With the EL34’s you can definitely get a little more Marshal type tone to the amp but it can be a little harsher and brighter in the top end but that can work well if you’re looking for that tone. The Naylor circuit was designed around the Sovtek 5881 (6N3CE from Xpo-pul / formally Reflektor Tube Factory Saratov, Russia) and 12AX7WB tubes at the time due to tube reliability and availability, (this was 1993) over the years some amps went out the door with different tubes in the amp more likely due to pricing of the tubes…..We’re fairly sure that some Detroit manufactured amps went out the door with Ruby tubes in them. In those days they were rebranded Sovtek tubes.

Sovtek info:

The Reflektor factory was built in 1953 to produce vacuum tubes for military and civilian use, including in radios and televisions. With few factories still producing vacuum tubes in the 1980’s, Mike Matthews (New Sensor Corporation / Electro Harmonix) began importing Reflektor tubes in 1988, and he bought the plant for $500,000 a decade later.

Here is some other tube info for you.
Find tube reviews and lots of other tube info here:

Find tube specification’s here:
The tube reviews above have a lot of info on the various tubes…..different brand tubes definitely sound different in the same amp so you could go crazy trying them all out… good thing to do would be to try tubes form a friends amp, that way you can check the tone without having to buy the set of tubes and then go for a new set if you like the results.

Speaker info:

In a word, yes. Substantially different? Probably not. But there is the possibility of a subtle difference.
The physical differences between an 8-ohm and a 16-ohm speaker of the same type generally come down to voice-coil wire size and the number of voice-coil wire turns in the magnetic gap. When a speaker is manufactured, different wire is used for winding the voice coil based on the desired speaker impedance. The wire used to wind an 8-ohm voice coil will be of a particular size and will be applied with a particular number of turns. The coil, once wound with this wire, will have a certain diameter and weight. This wound coil will then not only determine the impedance of the speaker, but will also be somewhat of a determining factor in the SPL (sensitivity) and frequency response of the speaker. If the same voice coil was wound to be 16 ohms, a smaller, lighter wire would be used and the number of turns would be increased to achieve the desired impedance. This will change the physical characteristics of the wound coil, which may slightly affect the sensitivity and frequency response of the speaker. A higher number of turns in the 16-ohm coil may slightly increase the response of the speaker at higher frequencies due to an increase in inductance. This potential change, however, may be offset to some degree by the possible increased weight of the 16-ohm coil due to the increased number of windings. We’re talking total weights in grams here, but every little difference has the ability to affect some type of change. This may be a lot of information to process, but the bottom line is that two of the same speakers have the potential to be slightly different in tone and response, but probably not to any substantial degree. Generally, any perceived difference might be that the 16-ohm speaker could be a bit brighter.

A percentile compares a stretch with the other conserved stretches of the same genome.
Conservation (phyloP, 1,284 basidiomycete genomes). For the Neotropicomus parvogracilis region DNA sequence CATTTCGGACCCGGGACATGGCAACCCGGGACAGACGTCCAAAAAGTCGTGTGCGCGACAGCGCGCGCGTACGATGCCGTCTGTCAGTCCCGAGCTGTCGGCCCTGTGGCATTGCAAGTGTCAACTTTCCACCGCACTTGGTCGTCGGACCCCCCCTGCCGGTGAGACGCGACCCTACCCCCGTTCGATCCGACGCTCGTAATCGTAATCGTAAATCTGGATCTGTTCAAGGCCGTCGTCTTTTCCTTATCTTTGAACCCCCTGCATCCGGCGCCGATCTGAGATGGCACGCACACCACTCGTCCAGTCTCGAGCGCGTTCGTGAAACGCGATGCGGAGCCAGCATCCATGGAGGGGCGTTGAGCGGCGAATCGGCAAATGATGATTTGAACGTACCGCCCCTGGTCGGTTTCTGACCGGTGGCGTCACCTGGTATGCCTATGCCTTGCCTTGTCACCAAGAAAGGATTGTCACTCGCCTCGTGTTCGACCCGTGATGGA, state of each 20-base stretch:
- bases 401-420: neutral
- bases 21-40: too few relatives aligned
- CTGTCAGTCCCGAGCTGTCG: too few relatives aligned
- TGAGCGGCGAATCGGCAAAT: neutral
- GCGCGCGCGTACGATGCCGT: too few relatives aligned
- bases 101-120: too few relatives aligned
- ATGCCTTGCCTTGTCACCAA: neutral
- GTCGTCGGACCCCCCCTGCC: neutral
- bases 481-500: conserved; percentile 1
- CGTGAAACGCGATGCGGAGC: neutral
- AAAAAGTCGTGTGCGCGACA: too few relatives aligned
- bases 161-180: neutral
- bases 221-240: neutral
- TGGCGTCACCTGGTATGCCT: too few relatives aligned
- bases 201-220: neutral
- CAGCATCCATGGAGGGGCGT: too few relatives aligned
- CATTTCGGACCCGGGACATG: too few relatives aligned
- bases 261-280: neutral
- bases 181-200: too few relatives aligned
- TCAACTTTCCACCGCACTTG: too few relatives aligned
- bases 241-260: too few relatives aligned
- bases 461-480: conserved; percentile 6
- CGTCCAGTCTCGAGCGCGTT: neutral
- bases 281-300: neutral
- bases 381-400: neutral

The All-Tone speakers are different speakers than the Naylor speakers.
The Naylor SD50 speaker is the first speaker Joe Naylor designed back in 1993 and is what started Naylor Engineering, this speaker is a great replacement for Jenson speakers in Fender and other amps and has a great 60’s vibe and tone to it……the midrange compression is fantastic with an earlier breakup and overall smooth tone… ice pick in the ear with this speaker.
The reverend 12″ All-Tone is similar to the Naylor SD50 12″ but not the exact same speaker…..We have never owned or auditioned any of them so we cannot personally comment on their tone except what we have read in user reviews and such, but being that it was also designed by Joe it is probably a good speaker as well. The All-Tone was designed sometime in the 2000’s but I’m not sure just the year…..The Naylor SD50 was the first design (The Original) back in 1993.
Joe Naylor is no longer involved with the All-Tone speakers….the Company was sold some time ago and a different manufacture is building them now.
I do not know the exact differences between the Naylor SD50 and the All-Tone but the Naylor is a vintage Jenson styled frame and cone and the All-Tone was a Jenson styled frame but a British styled cone.
The Naylor speakers are in full production and we have all models in stock and ready to ship out…… can order the Naylor’s on our web site here: